Uber photo in Andrei Korottchenko's Blog

Supreme Court of Canada Sides with Uber Driver in Labour Dispute

In an 8 to 1 decision, the Supreme Court of Canada sided with an Uber driver finding the requirement of arbitrating labour disputes in the Netherlands to be unconscionable. This was the second Supreme Court of Canada decision in the transportation space over the last several months. It followed the decision in Wartsila v. Desgagnes Group rendered at the end of 2019. 
Mr. Heller was an Uber driver, who commenced a class action lawsuit against Uber for alleged violations of employment standards legislation. Before commencing his relationship with Uber, Mr. Heller accepted the terms of Uber’s standard form services contract. Uber sought a stay of the class action proceeding on the basis of a jurisdiction clause in that agreement, which referred all disputes to mediation and arbitration in the Netherlands. 
At first instance, the motions judge upheld the arbitration clause. That decision was reversed by the Ontario Court of Appeal which found the arbitration clause to be unconscionable in part due to the inequality of bargaining power between Uber and its drivers. 
The Supreme Court upheld the Court of Appeal decision. The majority of the judges held that determining whether an arbitration clause was unconscionable required considering two elements: whether there was an inequality of bargaining power and whether there was a resulting improvident bargain. The court found that there was considerable inequality of bargaining power between Mr. Heller and Uber. The arbitration clause was found to be improvident because the arbitration process required US$14,500 in up-front administrative fees.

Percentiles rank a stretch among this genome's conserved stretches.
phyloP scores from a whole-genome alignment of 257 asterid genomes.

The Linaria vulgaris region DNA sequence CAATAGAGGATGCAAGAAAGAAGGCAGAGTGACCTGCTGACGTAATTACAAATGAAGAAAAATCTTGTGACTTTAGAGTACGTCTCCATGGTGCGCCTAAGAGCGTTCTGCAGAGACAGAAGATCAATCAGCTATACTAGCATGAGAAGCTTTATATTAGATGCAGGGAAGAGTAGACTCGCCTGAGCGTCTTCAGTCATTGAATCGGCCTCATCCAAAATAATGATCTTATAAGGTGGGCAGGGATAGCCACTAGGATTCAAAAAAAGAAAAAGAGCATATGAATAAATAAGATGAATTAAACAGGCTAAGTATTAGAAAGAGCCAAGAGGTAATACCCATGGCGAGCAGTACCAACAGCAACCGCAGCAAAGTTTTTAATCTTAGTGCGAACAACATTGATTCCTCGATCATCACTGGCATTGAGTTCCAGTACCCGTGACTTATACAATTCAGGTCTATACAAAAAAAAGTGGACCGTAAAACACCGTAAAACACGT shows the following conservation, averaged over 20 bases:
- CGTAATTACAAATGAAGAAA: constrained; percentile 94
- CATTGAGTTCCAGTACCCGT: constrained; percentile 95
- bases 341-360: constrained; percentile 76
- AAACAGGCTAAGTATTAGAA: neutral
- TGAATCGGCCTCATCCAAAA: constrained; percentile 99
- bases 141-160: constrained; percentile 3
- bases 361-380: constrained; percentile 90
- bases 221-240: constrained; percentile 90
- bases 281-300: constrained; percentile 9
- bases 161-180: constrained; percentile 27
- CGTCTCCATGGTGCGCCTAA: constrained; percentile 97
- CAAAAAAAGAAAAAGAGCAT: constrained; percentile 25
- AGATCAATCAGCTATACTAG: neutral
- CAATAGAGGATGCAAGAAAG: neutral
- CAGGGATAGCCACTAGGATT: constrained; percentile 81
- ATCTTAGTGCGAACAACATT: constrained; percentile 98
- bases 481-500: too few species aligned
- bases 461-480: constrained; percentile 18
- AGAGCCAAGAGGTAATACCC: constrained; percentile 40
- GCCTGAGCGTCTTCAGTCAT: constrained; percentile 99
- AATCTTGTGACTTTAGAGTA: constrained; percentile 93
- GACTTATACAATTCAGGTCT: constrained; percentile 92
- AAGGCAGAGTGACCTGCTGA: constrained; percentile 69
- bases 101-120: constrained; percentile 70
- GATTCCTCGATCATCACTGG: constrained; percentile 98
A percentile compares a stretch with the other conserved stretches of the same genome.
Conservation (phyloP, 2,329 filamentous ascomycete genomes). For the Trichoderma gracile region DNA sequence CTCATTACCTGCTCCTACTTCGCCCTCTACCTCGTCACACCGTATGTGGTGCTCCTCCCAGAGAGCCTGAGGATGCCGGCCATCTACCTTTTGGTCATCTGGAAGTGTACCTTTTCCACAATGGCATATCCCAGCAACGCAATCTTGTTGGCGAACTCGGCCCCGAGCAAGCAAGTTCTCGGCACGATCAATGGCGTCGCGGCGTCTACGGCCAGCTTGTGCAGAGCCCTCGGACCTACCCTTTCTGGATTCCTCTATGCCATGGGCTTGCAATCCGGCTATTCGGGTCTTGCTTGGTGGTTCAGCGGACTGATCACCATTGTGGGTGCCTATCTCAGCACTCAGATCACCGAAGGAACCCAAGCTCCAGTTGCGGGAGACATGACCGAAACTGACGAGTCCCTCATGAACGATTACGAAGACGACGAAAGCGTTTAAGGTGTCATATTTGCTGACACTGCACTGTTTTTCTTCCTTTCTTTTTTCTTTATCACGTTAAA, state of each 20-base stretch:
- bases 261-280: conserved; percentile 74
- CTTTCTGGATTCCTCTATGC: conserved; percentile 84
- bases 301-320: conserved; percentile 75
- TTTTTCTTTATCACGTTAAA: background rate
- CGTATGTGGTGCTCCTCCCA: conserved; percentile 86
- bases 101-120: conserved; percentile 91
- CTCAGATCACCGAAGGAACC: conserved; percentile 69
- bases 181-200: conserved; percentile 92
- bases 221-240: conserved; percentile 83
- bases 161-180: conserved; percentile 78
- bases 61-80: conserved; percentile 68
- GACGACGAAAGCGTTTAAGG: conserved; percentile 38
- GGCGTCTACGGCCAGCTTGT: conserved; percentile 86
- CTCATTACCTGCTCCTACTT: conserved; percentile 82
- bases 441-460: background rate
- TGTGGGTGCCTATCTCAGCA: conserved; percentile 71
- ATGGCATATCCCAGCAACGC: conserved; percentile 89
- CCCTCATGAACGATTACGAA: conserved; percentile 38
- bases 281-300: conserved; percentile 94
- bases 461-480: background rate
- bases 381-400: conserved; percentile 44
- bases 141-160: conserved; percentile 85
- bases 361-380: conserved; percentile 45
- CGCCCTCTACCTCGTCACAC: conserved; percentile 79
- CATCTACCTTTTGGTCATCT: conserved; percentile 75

Standard form contracts and the corresponding unequal bargaining power of the parties are particularly vulnerable to findings of unconscionability. 
This decision enables Mr. Heller’s class action lawsuit against Uber to proceed. If successful, it could lead to a finding that Canadian Uber drivers are employees within the meaning of Ontario’s Employment Standards Act
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